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Networking at a Funeral


Robby

I gave a presentation recently and brought up the idea of networking at a funeral. What? Networking at a funeral?? That seems like the most awful, insensitive, unprofessional, and terrible idea ever, doesn’t it? Maybe.

wavingatyou
© Flickr User wavingatyou

The idea of networking at a funeral sounds like it might come out of an article from the satirical newspaper The Onion. In fact, a made-up news story from them Study: 89 Percent Of Networking Nonconsensual, says that:

A new study published Tuesday by Emory University determined that 89 percent of networking encounters occur forcibly and without the consent of one of the parties involved, a disturbing finding that suggests far more people are victims of unwanted career-related discussions than was previously thought.

The study, which examined data from 1,400 abusive incidents in which individuals were compelled against their will to assist another’s professional ambitions and “talk shop,” also incorporated interviews with dozens who were violated by acts of nonconsensual networking, many of whom described similarly traumatic and dehumanizing experiences.

The word “networking” has a bad rap. That’s because most people don’t actually know what networking is. They think it’s running around and giving your business card to people. They think that networking is about pushing yourself, what you have to offer, and forcing others to have business conversations. But that’s not networking at all! That’s making a hard sell. And that is terrible.

Instead, networking is something else entirely. Networking is helping. It’s being useful to other people without the expectation of anything in return.

So: is a funeral a good place to be helpful to other people without the expectation of anything in return? Absolutely! When people are grieving or upset, it’s good to be there for them. It’s good to make a note to bring them food later, or send them flowers, or just check in on them. People who have lost someone close to them need support. That may be just listening, or letting them know you care about them.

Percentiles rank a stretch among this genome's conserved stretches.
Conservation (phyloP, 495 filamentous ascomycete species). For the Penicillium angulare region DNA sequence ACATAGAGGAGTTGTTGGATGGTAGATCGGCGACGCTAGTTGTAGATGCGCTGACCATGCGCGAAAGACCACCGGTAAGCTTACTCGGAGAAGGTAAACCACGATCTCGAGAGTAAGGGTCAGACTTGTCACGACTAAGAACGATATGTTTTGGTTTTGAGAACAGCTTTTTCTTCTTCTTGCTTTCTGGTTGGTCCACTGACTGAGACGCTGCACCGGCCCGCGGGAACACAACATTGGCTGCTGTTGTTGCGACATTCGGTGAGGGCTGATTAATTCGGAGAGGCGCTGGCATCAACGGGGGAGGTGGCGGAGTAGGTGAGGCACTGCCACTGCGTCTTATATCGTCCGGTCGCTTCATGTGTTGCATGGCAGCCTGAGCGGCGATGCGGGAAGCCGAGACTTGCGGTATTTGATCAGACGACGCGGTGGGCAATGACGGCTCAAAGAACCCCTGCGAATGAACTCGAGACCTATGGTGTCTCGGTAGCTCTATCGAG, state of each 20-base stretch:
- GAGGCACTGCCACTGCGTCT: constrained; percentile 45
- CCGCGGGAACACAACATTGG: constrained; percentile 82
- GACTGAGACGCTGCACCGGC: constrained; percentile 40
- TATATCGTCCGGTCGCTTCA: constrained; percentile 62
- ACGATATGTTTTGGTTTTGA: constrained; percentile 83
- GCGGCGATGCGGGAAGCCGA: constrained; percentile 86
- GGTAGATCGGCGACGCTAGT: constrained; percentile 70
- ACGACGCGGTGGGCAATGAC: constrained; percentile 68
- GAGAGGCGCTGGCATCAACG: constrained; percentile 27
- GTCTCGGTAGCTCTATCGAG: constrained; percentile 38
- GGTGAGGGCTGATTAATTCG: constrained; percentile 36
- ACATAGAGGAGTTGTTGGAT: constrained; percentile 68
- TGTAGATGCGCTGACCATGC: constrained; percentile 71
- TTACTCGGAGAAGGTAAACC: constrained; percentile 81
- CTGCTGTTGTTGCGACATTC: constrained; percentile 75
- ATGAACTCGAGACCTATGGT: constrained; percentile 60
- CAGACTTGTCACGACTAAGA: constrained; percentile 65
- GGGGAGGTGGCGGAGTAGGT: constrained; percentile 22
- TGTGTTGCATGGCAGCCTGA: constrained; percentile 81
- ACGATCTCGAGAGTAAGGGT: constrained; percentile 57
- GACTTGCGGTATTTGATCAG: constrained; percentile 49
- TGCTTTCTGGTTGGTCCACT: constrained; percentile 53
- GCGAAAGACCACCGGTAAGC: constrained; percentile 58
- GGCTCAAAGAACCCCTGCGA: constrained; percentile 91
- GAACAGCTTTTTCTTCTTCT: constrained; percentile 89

Of course, you shouldn’t go to a funeral and pass out your business card! You shouldn’t go to a funeral and start chatting up a stranger about the products your company has to offer, or the career move you are looking to make. That’s a bad idea.

But guess what? Doing those things are a bad idea everywhere, not just at a funeral. You shouldn’t pass out a business card ever. Instead, you should wait for people to ask for yours. You shouldn’t start talking about your business or your products or your career. Instead, you should talk to other people about their lives and their interests—as it is relevant to the context of where you are when you are talking to them.

So yes, you can network at a funeral. If you’ve ever been to one and tried to be helpful there (or helpful later), you’ve already done exactly this. That’s because networking is merely being helpful–as long as you are just being helpful without expecting anything in return.

I hope that we don’t run into each other at a funeral. But if we do, I will be networking. I will be open to who you are, listening for what you need, and doing my best to be humble and of service to you.

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About the Blogger: Robby Slaughter is a productivity speaker and expert. He is a principal with a AccelaWork, an Indianapolis consulting firm.

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Tue, April 15 2014 » Uncategorized

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